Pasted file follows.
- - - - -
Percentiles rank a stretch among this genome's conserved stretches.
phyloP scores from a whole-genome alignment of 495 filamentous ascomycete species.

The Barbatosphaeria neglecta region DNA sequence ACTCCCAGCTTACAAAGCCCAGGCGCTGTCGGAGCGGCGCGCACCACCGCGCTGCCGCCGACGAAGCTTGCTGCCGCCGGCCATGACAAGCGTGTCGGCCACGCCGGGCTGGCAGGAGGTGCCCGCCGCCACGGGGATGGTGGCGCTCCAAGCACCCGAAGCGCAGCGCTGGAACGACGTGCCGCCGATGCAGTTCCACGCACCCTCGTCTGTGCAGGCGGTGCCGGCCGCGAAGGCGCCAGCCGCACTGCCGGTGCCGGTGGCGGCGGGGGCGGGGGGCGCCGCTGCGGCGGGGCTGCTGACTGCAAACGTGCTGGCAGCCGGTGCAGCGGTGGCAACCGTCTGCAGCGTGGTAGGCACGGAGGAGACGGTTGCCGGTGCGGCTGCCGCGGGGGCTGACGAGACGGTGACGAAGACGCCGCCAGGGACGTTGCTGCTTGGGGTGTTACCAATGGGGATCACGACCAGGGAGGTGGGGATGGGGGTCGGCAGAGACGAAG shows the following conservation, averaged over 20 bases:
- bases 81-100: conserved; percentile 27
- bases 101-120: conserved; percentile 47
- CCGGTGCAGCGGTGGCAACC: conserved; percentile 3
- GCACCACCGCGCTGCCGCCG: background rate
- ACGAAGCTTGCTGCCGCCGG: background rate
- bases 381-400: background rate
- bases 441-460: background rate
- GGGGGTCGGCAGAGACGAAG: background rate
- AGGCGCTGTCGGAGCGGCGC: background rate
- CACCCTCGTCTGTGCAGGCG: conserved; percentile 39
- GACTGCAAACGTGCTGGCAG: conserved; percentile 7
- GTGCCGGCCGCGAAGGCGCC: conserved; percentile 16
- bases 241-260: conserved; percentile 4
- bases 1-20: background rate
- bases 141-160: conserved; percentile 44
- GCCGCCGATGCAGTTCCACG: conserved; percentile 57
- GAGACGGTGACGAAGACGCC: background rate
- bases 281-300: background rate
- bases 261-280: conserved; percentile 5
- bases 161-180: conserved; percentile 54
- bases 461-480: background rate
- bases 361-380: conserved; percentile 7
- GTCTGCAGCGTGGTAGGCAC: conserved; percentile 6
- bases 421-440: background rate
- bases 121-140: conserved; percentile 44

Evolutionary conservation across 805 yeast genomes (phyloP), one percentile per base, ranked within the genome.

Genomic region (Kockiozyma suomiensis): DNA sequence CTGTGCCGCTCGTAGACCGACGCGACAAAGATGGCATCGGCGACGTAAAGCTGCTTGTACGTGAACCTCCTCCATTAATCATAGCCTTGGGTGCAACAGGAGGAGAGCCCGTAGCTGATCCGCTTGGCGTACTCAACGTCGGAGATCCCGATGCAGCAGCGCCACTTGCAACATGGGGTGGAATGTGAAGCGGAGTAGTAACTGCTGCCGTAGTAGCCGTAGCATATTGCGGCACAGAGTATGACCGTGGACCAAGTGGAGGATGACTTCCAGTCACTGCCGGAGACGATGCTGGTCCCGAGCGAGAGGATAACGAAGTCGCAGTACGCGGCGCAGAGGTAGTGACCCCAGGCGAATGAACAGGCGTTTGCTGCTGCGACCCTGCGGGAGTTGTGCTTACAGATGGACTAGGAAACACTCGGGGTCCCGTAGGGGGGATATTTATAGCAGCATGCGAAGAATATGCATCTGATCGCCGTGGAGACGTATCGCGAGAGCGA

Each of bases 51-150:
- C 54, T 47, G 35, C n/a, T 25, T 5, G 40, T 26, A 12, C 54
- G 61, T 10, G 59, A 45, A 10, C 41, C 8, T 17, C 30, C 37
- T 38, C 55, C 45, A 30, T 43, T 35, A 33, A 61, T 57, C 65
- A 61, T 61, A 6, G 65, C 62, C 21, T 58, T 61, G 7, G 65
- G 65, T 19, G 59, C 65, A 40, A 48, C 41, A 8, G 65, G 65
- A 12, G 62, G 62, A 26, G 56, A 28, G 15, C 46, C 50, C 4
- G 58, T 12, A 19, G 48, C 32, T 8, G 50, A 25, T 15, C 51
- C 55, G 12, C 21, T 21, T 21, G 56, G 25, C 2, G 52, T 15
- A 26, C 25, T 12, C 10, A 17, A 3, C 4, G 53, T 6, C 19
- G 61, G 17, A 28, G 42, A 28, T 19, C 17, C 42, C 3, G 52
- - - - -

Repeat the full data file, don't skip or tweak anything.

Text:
Percentiles rank a stretch among this genome's conserved stretches.
phyloP scores from a whole-genome alignment of 495 filamentous ascomycete species.

The Barbatosphaeria neglecta region DNA sequence ACTCCCAGCTTACAAAGCCCAGGCGCTGTCGGAGCGGCGCGCACCACCGCGCTGCCGCCGACGAAGCTTGCTGCCGCCGGCCATGACAAGCGTGTCGGCCACGCCGGGCTGGCAGGAGGTGCCCGCCGCCACGGGGATGGTGGCGCTCCAAGCACCCGAAGCGCAGCGCTGGAACGACGTGCCGCCGATGCAGTTCCACGCACCCTCGTCTGTGCAGGCGGTGCCGGCCGCGAAGGCGCCAGCCGCACTGCCGGTGCCGGTGGCGGCGGGGGCGGGGGGCGCCGCTGCGGCGGGGCTGCTGACTGCAAACGTGCTGGCAGCCGGTGCAGCGGTGGCAACCGTCTGCAGCGTGGTAGGCACGGAGGAGACGGTTGCCGGTGCGGCTGCCGCGGGGGCTGACGAGACGGTGACGAAGACGCCGCCAGGGACGTTGCTGCTTGGGGTGTTACCAATGGGGATCACGACCAGGGAGGTGGGGATGGGGGTCGGCAGAGACGAAG shows the following conservation, averaged over 20 bases:
- bases 81-100: conserved; percentile 27
- bases 101-120: conserved; percentile 47
- CCGGTGCAGCGGTGGCAACC: conserved; percentile 3
- GCACCACCGCGCTGCCGCCG: background rate
- ACGAAGCTTGCTGCCGCCGG: background rate
- bases 381-400: background rate
- bases 441-460: background rate
- GGGGGTCGGCAGAGACGAAG: background rate
- AGGCGCTGTCGGAGCGGCGC: background rate
- CACCCTCGTCTGTGCAGGCG: conserved; percentile 39
- GACTGCAAACGTGCTGGCAG: conserved; percentile 7
- GTGCCGGCCGCGAAGGCGCC: conserved; percentile 16
- bases 241-260: conserved; percentile 4
- bases 1-20: background rate
- bases 141-160: conserved; percentile 44
- GCCGCCGATGCAGTTCCACG: conserved; percentile 57
- GAGACGGTGACGAAGACGCC: background rate
- bases 281-300: background rate
- bases 261-280: conserved; percentile 5
- bases 161-180: conserved; percentile 54
- bases 461-480: background rate
- bases 361-380: conserved; percentile 7
- GTCTGCAGCGTGGTAGGCAC: conserved; percentile 6
- bases 421-440: background rate
- bases 121-140: conserved; percentile 44

Evolutionary conservation across 805 yeast genomes (phyloP), one percentile per base, ranked within the genome.

Genomic region (Kockiozyma suomiensis): DNA sequence CTGTGCCGCTCGTAGACCGACGCGACAAAGATGGCATCGGCGACGTAAAGCTGCTTGTACGTGAACCTCCTCCATTAATCATAGCCTTGGGTGCAACAGGAGGAGAGCCCGTAGCTGATCCGCTTGGCGTACTCAACGTCGGAGATCCCGATGCAGCAGCGCCACTTGCAACATGGGGTGGAATGTGAAGCGGAGTAGTAACTGCTGCCGTAGTAGCCGTAGCATATTGCGGCACAGAGTATGACCGTGGACCAAGTGGAGGATGACTTCCAGTCACTGCCGGAGACGATGCTGGTCCCGAGCGAGAGGATAACGAAGTCGCAGTACGCGGCGCAGAGGTAGTGACCCCAGGCGAATGAACAGGCGTTTGCTGCTGCGACCCTGCGGGAGTTGTGCTTACAGATGGACTAGGAAACACTCGGGGTCCCGTAGGGGGGATATTTATAGCAGCATGCGAAGAATATGCATCTGATCGCCGTGGAGACGTATCGCGAGAGCGA

Each of bases 51-150:
- C 54, T 47, G 35, C n/a, T 25, T 5, G 40, T 26, A 12, C 54
- G 61, T 10, G 59, A 45, A 10, C 41, C 8, T 17, C 30, C 37
- T 38, C 55, C 45, A 30, T 43, T 35, A 33, A 61, T 57, C 65
- A 61, T 61, A 6, G 65, C 62, C 21, T 58, T 61, G 7, G 65
- G 65, T 19, G 59, C 65, A 40, A 48, C 41, A 8, G 65, G 65
- A 12, G 62, G 62, A 26, G 56, A 28, G 15, C 46, C 50, C 4
- G 58, T 12, A 19, G 48, C 32, T 8, G 50, A 25, T 15, C 51
- C 55, G 12, C 21, T 21, T 21, G 56, G 25, C 2, G 52, T 15
- A 26, C 25, T 12, C 10, A 17, A 3, C 4, G 53, T 6, C 19
- G 61, G 17, A 28, G 42, A 28, T 19, C 17, C 42, C 3, G 52